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‘Ye whom the charms of grammar please’

Studies in English Language History in Honour of Leiv Egil Breivik


Edited By Kari Haugland, Kevin McCafferty and Kristian A. Rusten

This collection of articles by colleagues and students of Leiv Egil Breivik presents studies within both core and peripheral areas of English historical linguistics. Core topics covered include the development of existential there and related phenomena, word order, the evolution of adverbials, null subjects from Old to Early Modern English, pragmatics and information structure and aspects of discourse. Contributors also address the emergence of new syntactic constructions in the past and present, language contact and aspects of style in Early Modern English letters and medical texts. The ideological discourses of children’s dictionaries and medieval letters of defence are also explored.
The essays are all empirical studies, based on a wide range of corpora (both historical and contemporary) and applying theoretical approaches informed by Systemic-Functional Grammar, grammaticalization theory, dependency grammar, historical linguistics, sociolinguistics and corpus linguistic methods. Issues of methodology, statistics and corpus construction and annotation are also addressed in several contributions.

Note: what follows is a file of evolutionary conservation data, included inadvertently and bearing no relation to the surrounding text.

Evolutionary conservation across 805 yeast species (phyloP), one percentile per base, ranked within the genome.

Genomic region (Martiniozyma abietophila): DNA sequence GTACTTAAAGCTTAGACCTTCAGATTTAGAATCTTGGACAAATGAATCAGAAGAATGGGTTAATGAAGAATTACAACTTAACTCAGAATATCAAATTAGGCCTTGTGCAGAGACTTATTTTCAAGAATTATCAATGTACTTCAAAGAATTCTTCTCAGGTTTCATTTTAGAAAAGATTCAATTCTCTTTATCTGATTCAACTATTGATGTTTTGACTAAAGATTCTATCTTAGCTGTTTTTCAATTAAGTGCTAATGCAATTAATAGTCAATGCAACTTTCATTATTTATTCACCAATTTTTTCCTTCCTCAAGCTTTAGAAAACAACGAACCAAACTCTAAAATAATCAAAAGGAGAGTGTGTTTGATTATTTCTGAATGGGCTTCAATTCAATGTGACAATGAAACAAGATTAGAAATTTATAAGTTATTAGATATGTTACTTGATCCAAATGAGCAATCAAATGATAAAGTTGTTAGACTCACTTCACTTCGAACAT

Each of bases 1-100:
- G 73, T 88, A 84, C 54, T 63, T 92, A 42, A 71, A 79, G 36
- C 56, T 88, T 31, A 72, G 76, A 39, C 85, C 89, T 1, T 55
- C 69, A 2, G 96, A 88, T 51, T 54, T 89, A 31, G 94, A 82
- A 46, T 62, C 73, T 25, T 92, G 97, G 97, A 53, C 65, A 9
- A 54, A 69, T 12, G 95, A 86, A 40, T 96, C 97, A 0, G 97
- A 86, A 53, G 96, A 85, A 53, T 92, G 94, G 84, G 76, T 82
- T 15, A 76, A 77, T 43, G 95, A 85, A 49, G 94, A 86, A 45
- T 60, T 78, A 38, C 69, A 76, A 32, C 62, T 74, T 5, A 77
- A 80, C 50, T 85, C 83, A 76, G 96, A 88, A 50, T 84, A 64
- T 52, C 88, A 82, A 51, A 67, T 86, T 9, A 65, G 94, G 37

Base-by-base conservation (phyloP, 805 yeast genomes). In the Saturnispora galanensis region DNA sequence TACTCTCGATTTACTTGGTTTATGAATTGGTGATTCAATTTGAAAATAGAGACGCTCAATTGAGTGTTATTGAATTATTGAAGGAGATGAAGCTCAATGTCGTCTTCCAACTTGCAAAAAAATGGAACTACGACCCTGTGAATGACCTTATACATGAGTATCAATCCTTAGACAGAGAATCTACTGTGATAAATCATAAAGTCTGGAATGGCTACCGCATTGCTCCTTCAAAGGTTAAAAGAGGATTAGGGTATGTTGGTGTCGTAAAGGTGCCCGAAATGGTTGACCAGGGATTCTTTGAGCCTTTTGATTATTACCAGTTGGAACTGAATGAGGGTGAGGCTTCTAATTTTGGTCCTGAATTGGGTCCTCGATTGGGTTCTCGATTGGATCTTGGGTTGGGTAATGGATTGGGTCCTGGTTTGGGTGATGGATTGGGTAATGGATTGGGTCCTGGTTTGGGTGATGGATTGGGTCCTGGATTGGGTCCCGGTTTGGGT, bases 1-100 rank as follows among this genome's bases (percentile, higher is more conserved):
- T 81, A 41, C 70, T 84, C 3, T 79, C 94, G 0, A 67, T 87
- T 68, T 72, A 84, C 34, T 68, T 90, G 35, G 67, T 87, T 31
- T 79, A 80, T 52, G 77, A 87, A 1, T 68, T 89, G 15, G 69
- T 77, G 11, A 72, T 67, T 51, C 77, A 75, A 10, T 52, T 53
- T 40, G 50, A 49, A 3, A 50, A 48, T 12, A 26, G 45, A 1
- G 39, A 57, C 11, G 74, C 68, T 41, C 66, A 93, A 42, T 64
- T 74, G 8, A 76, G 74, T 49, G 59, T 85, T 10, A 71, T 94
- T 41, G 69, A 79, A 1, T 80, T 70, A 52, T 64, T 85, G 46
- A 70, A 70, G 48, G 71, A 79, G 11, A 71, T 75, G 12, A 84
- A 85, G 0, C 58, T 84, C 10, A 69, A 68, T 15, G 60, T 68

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Dagmar Haumann: On the ascent and decline of the passive tough-infinitive


← 166 | 167 → DAGMAR HAUMANN

On the ascent and decline of the passive tough-infinitive*

1 Introduction

Passive tough-infinitives constitute a diachronic variant of the so-called tough-movement construction, a construction that involves adjectives such as easy and impossible, and their infinitival complement, which contains a gap in the position of the verb’s direct object, as indicated by the underscore in (1). In these constructions, the subject, given in square brackets, is interpreted as the missing object.


[Addicts] are easy to spot ___. (CH6, BNC)


[These two opposite conditions of temperature] seemed impossible to reconcile ___. (EED, BNC)

While tough-movement constructions in Present-day English (PDE) involve only morphologically active infinitives, earlier versions of English allowed for both active (2) and passive tough-infinitives (3), with the active infinitive being the older and established variant.


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